The Hulk isn’t a superhero. He exists in a world of superheroes, and he was created second (just after the Fantastic Four) during the most legendary superhero-creation-spree of all time, Stan Lee’s run at re-envisioning costumed crusaders for the 1960s. But he’s not a superhero, any more than Godzilla, Frankenstein’s creature, or the Wolfman are superheroes. (Though they, too, were all adapted into comics form by Marvel.) He’s a monster. He comes out of the tradition of monster comics that Lee was writing just before he invented the FF, and although the Green Goliath constantly encountering Spider-Man, the X-Men, Thor, Iron Man, Captain America, and so forth, as a character he has very little in common with any of them. He was one of the original Avengers, but there’s a reason why his membership only lasted two issues.

Superheroes are people (or entities who might as well be people) with extraordinary abilities, trying to do good. The Hulk, at least in his most famous incarnation, lacks the mental capacity to form such an intention. Although superpowered (what with being the strongest individual in the world), he is no hero. He’s a pure destructive force, extremely dangerous to anyone and anything he encounters. Sure, he’s misunderstood, and he’s constantly trying, unsuccessfully, to be left alone, but the Army is right to try to neutralize him. He’s like an unstoppable, indestructible, infintely strong, emotionally abused toddler who lacks any sort of parental figure. The only control on him is his alter ego, who (understandably) is constantly trying to eliminate his greenish tendencies, but of course, if that happened, there would be no story. So it’s never going to happen in any permanent way.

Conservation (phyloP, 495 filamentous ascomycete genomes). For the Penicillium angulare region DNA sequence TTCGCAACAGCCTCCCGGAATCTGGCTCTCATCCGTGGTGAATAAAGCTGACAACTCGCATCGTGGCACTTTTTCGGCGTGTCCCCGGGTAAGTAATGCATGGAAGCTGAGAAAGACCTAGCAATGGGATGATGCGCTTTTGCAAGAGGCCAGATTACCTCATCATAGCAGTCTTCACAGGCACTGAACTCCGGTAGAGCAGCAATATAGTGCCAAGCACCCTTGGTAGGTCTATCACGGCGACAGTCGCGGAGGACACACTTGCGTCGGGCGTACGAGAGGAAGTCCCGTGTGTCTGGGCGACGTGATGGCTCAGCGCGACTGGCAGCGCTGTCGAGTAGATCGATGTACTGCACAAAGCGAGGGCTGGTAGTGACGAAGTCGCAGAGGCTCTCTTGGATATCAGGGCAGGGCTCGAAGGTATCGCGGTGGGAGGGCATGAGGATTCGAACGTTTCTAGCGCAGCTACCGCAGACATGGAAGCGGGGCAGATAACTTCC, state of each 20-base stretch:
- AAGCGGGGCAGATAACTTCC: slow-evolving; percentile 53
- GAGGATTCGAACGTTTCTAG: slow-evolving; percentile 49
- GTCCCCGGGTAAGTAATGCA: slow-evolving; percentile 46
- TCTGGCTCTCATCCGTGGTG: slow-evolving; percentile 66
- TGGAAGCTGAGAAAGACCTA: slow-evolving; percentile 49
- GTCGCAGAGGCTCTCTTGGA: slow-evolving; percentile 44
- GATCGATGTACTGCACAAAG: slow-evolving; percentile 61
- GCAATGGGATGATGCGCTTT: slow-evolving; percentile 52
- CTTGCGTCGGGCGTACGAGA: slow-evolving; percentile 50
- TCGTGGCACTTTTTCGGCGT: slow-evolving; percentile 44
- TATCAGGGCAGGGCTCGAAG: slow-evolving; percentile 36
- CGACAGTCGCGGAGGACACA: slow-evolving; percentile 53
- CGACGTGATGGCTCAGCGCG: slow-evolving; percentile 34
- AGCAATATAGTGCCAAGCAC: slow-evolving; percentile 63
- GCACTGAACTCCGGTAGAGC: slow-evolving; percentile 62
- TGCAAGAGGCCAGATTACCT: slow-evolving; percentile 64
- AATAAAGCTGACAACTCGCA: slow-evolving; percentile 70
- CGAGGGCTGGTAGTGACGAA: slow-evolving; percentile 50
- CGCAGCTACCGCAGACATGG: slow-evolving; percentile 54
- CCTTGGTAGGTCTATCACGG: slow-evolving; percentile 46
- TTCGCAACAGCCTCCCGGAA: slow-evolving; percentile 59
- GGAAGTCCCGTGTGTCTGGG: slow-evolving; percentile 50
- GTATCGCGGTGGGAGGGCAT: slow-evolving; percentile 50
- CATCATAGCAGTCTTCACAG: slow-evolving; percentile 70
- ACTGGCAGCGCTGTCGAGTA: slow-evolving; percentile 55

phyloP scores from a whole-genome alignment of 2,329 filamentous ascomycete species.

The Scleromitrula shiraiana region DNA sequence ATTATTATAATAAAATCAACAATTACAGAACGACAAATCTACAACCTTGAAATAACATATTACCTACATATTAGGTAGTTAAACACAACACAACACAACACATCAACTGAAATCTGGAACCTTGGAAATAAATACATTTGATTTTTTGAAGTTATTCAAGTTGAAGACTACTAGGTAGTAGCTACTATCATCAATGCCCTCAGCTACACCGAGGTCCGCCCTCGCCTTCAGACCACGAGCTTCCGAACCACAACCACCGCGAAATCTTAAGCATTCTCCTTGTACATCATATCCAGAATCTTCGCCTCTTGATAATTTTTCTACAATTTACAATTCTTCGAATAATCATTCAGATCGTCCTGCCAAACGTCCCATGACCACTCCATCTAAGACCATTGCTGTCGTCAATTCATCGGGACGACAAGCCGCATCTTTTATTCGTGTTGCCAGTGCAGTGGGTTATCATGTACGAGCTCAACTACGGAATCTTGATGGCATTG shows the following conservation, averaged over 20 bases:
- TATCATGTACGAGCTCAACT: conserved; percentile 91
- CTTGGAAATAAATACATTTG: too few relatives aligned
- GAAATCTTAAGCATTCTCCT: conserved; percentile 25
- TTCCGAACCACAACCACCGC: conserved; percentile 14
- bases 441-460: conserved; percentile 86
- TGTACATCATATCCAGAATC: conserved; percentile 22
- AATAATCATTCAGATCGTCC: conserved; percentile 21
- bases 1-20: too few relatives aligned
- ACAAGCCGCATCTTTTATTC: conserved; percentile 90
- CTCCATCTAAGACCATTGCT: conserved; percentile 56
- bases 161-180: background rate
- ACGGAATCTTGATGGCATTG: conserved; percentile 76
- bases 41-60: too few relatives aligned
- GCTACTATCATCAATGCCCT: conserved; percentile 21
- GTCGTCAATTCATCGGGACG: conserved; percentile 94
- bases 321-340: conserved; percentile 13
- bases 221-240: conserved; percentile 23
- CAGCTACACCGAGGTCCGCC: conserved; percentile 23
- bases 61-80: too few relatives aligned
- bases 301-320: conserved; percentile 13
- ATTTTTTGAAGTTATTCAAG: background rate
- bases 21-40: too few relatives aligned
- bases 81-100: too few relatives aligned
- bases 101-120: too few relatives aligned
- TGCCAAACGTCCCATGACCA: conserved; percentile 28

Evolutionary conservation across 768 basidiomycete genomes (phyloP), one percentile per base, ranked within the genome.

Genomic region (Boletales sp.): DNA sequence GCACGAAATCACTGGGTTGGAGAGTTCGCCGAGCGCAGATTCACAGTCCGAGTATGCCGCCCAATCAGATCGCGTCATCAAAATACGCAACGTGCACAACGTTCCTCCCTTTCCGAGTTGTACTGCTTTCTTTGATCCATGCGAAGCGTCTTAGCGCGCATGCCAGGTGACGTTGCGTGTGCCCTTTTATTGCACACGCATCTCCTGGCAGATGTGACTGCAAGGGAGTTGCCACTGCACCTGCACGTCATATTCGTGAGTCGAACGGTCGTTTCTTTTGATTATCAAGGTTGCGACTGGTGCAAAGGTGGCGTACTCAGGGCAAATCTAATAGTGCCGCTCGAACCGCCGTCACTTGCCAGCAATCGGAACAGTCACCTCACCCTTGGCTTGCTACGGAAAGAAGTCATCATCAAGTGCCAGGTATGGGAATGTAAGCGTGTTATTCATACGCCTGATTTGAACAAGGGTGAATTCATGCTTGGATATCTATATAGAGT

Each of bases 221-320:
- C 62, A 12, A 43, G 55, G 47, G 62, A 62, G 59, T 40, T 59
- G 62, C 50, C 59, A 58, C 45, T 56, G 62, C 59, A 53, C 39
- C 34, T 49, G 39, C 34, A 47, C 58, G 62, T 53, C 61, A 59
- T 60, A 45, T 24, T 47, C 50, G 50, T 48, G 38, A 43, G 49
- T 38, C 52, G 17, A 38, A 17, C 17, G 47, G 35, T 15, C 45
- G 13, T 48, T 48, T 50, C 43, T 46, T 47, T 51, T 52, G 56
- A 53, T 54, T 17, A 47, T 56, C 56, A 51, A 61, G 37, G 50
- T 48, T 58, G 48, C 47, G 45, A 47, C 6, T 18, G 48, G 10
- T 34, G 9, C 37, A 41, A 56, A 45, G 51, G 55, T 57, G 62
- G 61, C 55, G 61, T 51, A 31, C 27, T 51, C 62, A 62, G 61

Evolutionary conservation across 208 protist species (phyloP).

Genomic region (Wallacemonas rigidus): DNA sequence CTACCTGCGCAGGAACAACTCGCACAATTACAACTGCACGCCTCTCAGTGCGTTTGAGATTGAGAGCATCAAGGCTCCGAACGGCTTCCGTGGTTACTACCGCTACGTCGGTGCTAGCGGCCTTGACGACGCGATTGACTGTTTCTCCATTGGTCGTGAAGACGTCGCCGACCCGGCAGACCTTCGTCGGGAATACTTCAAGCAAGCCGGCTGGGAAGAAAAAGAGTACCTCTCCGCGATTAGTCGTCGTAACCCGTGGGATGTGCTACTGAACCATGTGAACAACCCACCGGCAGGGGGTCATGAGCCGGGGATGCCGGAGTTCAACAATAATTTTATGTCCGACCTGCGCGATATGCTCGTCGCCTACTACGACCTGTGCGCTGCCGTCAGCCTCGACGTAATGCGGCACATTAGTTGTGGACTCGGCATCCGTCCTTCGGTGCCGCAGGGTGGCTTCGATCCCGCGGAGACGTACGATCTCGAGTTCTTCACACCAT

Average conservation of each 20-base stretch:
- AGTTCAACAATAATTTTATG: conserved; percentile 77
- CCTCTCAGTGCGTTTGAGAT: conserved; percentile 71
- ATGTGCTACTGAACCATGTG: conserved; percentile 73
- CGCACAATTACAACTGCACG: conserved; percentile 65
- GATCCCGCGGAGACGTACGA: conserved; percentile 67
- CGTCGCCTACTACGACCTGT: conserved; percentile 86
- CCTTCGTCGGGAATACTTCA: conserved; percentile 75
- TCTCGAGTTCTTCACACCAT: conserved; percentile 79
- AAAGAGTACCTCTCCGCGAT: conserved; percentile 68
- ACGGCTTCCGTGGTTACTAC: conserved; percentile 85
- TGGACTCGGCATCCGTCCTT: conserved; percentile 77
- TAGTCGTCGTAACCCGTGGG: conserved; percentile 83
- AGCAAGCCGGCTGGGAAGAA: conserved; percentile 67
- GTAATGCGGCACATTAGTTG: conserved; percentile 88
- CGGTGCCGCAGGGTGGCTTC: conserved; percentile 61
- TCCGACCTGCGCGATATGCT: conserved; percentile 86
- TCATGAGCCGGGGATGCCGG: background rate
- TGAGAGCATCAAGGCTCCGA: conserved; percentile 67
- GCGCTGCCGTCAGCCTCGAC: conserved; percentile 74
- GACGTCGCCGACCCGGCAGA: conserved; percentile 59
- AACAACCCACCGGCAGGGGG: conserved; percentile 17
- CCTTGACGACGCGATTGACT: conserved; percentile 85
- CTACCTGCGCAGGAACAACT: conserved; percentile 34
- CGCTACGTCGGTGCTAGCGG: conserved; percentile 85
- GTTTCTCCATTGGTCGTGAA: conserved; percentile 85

All this presents quite a problem when you’re making a Hulk movie. You’re stuck with a monster movie that you have to somehow sell as a superhero movie, because in the mistaken public mind, the Hulk is a superhero. So what do you do? You make him sympathetic (not hard given his misunderstood quality.) You make Banner really likeable and tie the two together so that it’s clear that the Hulk, dangerous as he is, is a cage that’s wrongfully imprisoning a good person. You taint the intentions of the Army, who really ought to be the heroes of this story, so that they turn from protectors of humanity to destroyers of it. Finally, you provide a villain who’s as powerful as the Hulk but is genuinely evil rather than just rampant, so that we must root for the Hulk to emerge, becuase he’s the only thing that has a chance of stopping this other force.

Louis Leterrier does all these things successfully in The Incredible Hulk, but he does one more thing too: he stuffs the movie with so many sly references to comic and TV lore that it firmly establishes itself, especially in the wake of Iron Man, as a clear attempt at putting the Marvel Universe on screen. For me, at least, that was where the fun really came alive.

The references begin almost immediately. The film, wisely, devotes very little time to retelling the Hulk’s origin story, compressing the entire thing to a montage behind the opening credits. However, that montage offers many familiar images to people like me, who watched The Incredible Hulk on TV every week for five years. The red flashing “DANGER” light, Banner in the fancy tilting Science Chair, the green light creeping across Banner’s forehead — it’s a long series of nods to the TV show, and the love doesn’t end there. I’ve only seen the movie once, so some of my memories are imprecise, but here goes:

  • At the beginning of Banner’s first transformation, there’s a shot that quotes the TV show: a tight close-up on Edward Norton’s face, at an odd angle, unlit except for a bright light across his closed eyes, which suddenly open to reveal green irises.
  • At some point there’s a throwaway character named Jack McGee.
  • Lou Ferrigno guests as a security guard
  • “Don’t make me… hungry. You wouldn’t like me when I’m… hungry.” (I thought this was hilarious.)
  • At an appropriate point in the movie, we hear the sad, end-of-episode music from the show, which the end credits tell me is called “The Lonely Man” by Joe Harnell.
  • Banner receives an envelope addressed to “David Banner.”

Then there were all the wonderful Marvel goodies scattered throughout: